Transparency life sciences, llc launched as world’s first open source drug development company

Transparency Life Sciences
—SAB Chair Steinman Presents Preclinical Data on Potential of ACE Inhibitor Lisinopril to
Treat MS at Gordon Conference—
—Lisinopril MS Protocol Is First to Use Crowdsourced Web Platform Allowing Patients,
Physicians, Researchers and Others to Participate in Clinical Trial Design—
New York, NY - March 5, 2012 - Transparency Life Sciences, LLC (TLS) the world’s first drug
development company based on open innovation and crowdsourcing, today announced that it has
concluded an agreement with Stanford University giving the company an exclusive option to license
intellectual property covering the use of lisinopril as a treatment for multiple sclerosis (MS). Separately,
TLS announced that MS expert Dr. Lawrence Steinman, the George A. Zimmermann Professor of
Neurology and Neurological Sciences & Pediatrics at the Stanford School of Medicine and Chair of the
TLS Scientific Advisory Board, presented preclinical data on the potential of lisinopril in MS at a recent
Gordon Conference.
“This is an exciting development for those of us who have been exploring the potential of lisinopril as a
treatment for MS,” noted Professor Steinman. “We have assembled a substantial body of preclinical data
that confirms the role of the angiotensin system in the pathology of MS, along with evidence that the
widely used ACE inhibitor lisinopril can modulate those effects in target-specific ways. We are delighted
that drug development game-changer Transparency Life Sciences has chosen lisinopril as its first
development candidate, enabling us to test whether these provocative preclinical findings can translate
into a safe and affordable new therapeutic option for MS patients.”
Interested individuals are invited to contribute to the design of the protocol for the Phase II trial of lisinopril
in multiple sclerosis. The protocol template is currently available on a prototype of the company’s
that allows patients, physicians, researchers and others to participate in the
design of clinical studies for compounds that TLS has in-licensed for development.
Tomasz Sablinski, M.D., Ph.D., founding CEO of TLS, noted, “Lisinopril is an inexpensive and effective
drug that has been used safely by millions of people around the world to control their high blood pressure.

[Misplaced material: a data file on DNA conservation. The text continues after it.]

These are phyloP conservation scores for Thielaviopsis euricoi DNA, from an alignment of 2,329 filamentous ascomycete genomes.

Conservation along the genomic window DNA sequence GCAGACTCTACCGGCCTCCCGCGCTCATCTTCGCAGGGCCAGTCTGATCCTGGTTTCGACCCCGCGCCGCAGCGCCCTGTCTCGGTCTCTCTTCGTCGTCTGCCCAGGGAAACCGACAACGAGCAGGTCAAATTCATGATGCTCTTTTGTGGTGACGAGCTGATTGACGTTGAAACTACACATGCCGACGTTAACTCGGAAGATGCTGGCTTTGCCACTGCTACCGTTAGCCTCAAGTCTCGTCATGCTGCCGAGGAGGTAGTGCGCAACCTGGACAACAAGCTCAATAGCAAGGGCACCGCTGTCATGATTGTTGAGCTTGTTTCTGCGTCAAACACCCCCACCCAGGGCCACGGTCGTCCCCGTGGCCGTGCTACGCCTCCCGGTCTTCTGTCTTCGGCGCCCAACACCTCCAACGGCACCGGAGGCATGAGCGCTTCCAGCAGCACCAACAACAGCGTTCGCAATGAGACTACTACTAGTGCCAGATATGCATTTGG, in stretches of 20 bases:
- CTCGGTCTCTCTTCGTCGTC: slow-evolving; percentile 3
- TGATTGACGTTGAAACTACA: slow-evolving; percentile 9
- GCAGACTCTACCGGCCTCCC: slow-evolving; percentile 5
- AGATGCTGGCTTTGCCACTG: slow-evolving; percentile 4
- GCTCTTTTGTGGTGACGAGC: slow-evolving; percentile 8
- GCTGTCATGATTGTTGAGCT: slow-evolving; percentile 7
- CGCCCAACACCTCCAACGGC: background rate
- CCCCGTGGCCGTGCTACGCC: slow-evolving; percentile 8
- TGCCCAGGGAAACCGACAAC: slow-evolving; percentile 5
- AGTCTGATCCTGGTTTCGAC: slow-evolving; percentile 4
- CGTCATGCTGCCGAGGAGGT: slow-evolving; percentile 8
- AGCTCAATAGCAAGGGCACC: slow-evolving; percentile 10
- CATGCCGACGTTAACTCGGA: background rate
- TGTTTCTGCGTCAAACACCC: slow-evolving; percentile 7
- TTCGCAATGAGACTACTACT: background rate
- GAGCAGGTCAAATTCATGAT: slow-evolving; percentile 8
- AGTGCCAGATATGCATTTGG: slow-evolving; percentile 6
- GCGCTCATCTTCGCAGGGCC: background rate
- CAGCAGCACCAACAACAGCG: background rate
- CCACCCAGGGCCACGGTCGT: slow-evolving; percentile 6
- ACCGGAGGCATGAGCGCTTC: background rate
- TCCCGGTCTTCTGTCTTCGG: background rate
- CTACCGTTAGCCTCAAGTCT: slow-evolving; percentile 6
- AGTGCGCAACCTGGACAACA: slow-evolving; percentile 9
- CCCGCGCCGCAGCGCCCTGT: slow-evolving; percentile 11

A growing body of evidence suggests that it could also play an important role in helping to control the
complex immunological and inflammatory processes associated with MS. Lisinopril is an ideal candidate
for our strategy of radically redesigning the clinical trial process to assess the potential of drugs that might
otherwise never be tested. We invite anyone with an interest in helping to advance MS therapy to visit
our website and contribute to the design process.”
The work of Dr. Steinman and others has demonstrated that both angiotensin receptors and an
angiotensin-producing enzyme are abundant at sites of disease and inflammation in brains affected by
multiple sclerosis. In animal models of MS, studies have shown that blockade of these receptors with the
angiotensin inhibitor lisinopril reduces the areas affected by pathology and provides significant clinical
benefits, including reduction in paralysis and improved mobility. In these studies, lisinopril reduced
molecular measures of inflammation that accompany MS, yet it did not inhibit overall immune function. In
addition, lisinopril triggered proliferation of regulatory T cells, which are known to help moderate or
prevent autoimmune disease.
Transparency’s game-changing approach is based on three principles. First, crowdsourcing is being employed to design clinical protocols with the participation of patients, medical experts, front-line physicians and others, which is expected to result in protocols focused on those parameters most
relevant to actual clinical practice. Second, Transparency is leveraging telemedicine and related
technologies to reduce burdens on clinical trial subjects, enhance data quality and reduce costs. Third,
TLS is committed to demonstrating how data transparency can accelerate and improve the drug
development process.
Professor Steinman’s talk, “New Targets for Old Arrows: Potential for Angiotensin Blockade in Multiple
Sclerosis”, was presented at the Gordon Conference Angiotensin: Emerging and Evolving Paradigms In
the Renin-Angiotensin System
in Ventana, CA on March 1, 2012.
About Multiple Sclerosis
MS is a chronic autoimmune disease in which the body’s immune system mounts recurring assaults on
the myelin sheathing of nerve cells in the brain. This causes nerves to malfunction and can lead to
paralysis, blindness and early death. Approximately 350,000 people in the US have MS and it affects an
estimated three million people worldwide. There are a variety of new therapies available to treat MS, but
they are expensive and can carry a risk of serious side effects.
About Transparency Life Sciences
Transparency Life Sciences (TLS) is the world’s first drug development company based on open
innovation. TLS acquires promising drug compounds for significant unmet medical needs and tests them
in clinical trials that leverage crowdsourcing methods, advances in telemedicine and data transparency.
The company expects to realize significantly reduced costs and clinical timelines. To learn more about
TLS, visit the company’s prototype crowdsourced web platform at


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